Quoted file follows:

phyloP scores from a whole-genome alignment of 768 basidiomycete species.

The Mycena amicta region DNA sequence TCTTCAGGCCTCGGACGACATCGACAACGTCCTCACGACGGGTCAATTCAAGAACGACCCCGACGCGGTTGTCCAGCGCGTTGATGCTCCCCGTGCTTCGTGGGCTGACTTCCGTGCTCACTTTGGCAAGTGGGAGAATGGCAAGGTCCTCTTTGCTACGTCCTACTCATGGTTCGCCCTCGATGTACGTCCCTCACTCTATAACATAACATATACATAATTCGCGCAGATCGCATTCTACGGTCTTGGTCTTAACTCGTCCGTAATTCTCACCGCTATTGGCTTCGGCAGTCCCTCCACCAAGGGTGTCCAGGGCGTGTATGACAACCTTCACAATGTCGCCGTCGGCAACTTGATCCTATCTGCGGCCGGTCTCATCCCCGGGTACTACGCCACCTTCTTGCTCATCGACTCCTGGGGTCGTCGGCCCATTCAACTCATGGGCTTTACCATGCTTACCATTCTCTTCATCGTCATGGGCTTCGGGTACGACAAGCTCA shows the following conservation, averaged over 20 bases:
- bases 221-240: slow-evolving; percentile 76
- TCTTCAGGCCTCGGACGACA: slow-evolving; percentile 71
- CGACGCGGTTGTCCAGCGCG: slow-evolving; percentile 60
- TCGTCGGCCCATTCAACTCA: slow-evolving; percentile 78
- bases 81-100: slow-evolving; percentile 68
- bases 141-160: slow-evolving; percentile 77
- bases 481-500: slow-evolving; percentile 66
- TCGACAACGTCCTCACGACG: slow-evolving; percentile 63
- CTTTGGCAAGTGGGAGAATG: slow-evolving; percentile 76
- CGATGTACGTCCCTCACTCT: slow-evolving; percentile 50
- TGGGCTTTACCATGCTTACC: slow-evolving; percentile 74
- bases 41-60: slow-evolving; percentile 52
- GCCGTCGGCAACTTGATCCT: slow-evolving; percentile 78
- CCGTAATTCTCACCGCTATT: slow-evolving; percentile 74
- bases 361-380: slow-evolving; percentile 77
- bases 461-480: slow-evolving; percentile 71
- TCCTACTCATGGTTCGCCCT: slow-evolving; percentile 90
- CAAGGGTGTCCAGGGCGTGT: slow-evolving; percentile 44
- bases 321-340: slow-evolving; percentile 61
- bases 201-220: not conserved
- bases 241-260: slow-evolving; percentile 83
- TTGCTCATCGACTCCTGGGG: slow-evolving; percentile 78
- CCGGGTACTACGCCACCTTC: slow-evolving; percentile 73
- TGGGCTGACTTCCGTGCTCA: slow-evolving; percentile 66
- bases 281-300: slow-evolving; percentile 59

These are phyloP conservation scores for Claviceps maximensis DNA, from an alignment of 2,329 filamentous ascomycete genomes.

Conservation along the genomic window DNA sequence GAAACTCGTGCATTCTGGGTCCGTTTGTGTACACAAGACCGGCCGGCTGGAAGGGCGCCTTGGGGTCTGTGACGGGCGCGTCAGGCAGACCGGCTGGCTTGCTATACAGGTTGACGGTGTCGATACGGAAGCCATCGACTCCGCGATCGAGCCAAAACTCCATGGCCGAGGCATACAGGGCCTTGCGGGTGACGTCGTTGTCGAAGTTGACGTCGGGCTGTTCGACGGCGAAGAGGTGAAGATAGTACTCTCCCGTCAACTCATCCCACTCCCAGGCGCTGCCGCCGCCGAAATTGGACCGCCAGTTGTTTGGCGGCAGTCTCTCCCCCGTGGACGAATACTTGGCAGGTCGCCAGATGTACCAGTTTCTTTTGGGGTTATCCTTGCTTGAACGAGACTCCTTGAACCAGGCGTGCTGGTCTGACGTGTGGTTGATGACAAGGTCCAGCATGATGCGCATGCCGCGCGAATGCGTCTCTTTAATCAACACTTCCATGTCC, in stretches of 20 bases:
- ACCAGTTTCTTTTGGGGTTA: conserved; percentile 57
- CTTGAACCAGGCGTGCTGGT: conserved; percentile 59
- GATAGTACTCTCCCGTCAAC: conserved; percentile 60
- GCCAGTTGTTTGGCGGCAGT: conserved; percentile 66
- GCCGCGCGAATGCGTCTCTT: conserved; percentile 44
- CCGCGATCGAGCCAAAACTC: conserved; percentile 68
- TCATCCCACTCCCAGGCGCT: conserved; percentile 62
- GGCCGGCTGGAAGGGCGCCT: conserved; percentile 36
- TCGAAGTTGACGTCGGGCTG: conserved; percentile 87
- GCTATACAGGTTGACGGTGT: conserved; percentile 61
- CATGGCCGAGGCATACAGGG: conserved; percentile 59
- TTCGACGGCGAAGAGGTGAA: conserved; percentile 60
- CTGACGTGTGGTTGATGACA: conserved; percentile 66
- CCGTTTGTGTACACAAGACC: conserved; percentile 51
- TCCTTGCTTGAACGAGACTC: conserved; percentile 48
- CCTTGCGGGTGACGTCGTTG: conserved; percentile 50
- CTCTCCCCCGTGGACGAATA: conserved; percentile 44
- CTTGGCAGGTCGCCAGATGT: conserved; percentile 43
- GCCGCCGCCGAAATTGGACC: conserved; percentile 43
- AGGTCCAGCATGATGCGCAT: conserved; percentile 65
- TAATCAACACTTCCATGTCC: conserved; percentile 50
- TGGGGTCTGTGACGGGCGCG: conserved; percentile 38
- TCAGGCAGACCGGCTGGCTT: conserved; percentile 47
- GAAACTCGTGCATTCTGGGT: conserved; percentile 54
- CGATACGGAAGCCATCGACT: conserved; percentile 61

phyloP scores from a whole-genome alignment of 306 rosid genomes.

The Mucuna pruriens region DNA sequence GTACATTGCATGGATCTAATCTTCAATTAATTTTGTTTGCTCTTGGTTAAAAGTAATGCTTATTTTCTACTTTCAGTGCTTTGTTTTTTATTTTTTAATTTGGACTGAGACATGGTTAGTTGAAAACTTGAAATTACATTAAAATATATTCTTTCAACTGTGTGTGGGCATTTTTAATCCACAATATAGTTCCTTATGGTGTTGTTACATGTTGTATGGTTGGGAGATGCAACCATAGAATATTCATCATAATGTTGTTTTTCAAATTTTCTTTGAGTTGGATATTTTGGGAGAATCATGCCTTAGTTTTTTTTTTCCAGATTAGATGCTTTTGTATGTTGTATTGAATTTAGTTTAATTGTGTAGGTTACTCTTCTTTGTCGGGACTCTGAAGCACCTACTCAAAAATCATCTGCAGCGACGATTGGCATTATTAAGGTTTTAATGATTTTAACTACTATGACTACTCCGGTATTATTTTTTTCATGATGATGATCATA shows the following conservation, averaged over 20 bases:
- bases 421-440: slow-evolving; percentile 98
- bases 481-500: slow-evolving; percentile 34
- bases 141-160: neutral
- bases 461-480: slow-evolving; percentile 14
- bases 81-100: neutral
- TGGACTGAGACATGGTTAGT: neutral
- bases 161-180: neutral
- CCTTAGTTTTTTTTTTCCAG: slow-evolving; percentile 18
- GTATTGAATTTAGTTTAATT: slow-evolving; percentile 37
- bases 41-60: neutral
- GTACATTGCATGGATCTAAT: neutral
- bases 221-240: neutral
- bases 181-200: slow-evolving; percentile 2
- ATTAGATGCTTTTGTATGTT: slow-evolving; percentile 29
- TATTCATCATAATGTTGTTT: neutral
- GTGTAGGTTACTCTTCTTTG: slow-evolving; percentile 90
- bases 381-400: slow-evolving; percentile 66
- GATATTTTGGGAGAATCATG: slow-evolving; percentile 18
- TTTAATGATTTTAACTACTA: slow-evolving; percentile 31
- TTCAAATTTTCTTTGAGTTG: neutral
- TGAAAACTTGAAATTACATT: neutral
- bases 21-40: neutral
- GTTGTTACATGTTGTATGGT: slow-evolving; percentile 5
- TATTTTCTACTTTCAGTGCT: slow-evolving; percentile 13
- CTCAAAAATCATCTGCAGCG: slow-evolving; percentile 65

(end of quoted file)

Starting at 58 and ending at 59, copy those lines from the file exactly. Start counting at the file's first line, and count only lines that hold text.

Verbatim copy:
- bases 481-500: slow-evolving; percentile 34
- bases 141-160: neutral